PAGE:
It’s the weekly fishing report brought to you by Fishermans Cove RV Resort over here in Terra Ceia Bay. It’s snook season, and the snook bite has been on fire here at the dock. We had three snook caught this week. There are no slot sizes caught at this dock yet, but we had a close one at twenty-six inches. Whoo! It just missed its mark. We’ve got pre-frontal south winds pushing all weekend starting Friday afternoon, Saturday afternoon, continuing into Sunday, and the first of next week, we’re starting to cool off. It will cool those waters down, and with any luck, it will take care of some of the red tide events we’re starting to have out in the Gulf.
K. Brevis, also known as Karenia Brevis, is an algal bloom in Florida’s Gulf Coast. It is responsible for causing a phenomenon known as red tide, which can significantly impact marine life and human health.
Red tide occurs when K. Brevis blooms and releases toxins into the surrounding water. This toxin, known as brevetoxin, can cause respiratory irritation to some of those who come into contact with it. It can also cause mass mortality for fish, dolphins, and other marine life.
The bloom typically starts in the late summer or early fall and lasts several weeks to months. The water can turn reddish-brown during this time, hence the name “red tide.” The bloom’s severity can vary yearly, with some years seeing only mild blooms and others experiencing more significant circumstances, such as the 2018 red tide event.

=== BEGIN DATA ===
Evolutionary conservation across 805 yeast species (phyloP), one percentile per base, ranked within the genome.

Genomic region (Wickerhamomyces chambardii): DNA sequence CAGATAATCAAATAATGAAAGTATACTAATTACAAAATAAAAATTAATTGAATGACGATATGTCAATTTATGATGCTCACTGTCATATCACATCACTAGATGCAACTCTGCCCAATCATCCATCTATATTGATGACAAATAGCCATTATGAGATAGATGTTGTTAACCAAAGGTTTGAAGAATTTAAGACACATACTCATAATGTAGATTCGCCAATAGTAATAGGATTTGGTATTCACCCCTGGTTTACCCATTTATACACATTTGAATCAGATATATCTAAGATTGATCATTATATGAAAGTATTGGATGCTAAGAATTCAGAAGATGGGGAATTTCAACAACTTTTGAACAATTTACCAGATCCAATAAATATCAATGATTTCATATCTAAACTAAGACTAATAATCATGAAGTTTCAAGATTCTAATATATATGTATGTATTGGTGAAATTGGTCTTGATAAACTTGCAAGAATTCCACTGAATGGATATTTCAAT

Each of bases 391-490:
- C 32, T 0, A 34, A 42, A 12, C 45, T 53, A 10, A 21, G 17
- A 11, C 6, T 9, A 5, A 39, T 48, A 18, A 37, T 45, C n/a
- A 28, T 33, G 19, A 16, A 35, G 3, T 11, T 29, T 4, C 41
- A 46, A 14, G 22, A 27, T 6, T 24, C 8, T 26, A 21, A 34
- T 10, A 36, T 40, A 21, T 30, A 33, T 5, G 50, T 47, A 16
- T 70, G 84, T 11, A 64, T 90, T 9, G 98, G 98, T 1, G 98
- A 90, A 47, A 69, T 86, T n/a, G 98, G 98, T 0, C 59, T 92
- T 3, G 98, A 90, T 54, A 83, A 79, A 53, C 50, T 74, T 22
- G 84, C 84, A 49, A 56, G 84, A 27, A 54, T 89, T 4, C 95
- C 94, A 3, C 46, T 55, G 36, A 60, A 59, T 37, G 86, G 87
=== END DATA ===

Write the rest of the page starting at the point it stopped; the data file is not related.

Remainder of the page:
While K. Brevis occurs naturally in the Gulf of Mexico, human activity can exacerbate the conditions that lead to red tide. For example, nutrient pollution from agricultural and urban runoff can increase the amount of nitrogen and phosphorus in the water, which can fuel algae growth. Additionally, warmer water temperatures and altered flow of our waterways for industrial operations can have a significant effect.
So what can be done to mitigate the impacts of red tide? One approach is to reduce nutrient pollution by implementing better agricultural practices and reducing urban runoff. Another strategy is to develop technologies that can remove the toxin from the affected water. However, more research is needed to develop and test these technologies. Lastly, we can all make an effort to do what we can to help protect and prevent such catastrophic occurrences from happening in the first place. Natural lawn care, support of actions being taken to reverse the damage, and protecting our waters, to name a few.
Here at Fisherman’s Cove RV Resort, we are doing all three. We allow our lawn to grow naturally and support some of the most significant local clean-up options. We recently purchased 25 artificial reefs for our new fishing pier and installed what’s currently known as the biggest reef installation project in Manatee County. Not only are our reefs cycling and cleaning upwards of 30,000 gallons of water daily, but they provide a home to the numerous species we pray to see for decades to come here in Terra Ceia Bay.
Whatever your reason, we hope you’ll support the health of our water and future generations by joining us and our efforts to love our water right here. This is your weekly fishing report and we’ll look forward to seeing you next week!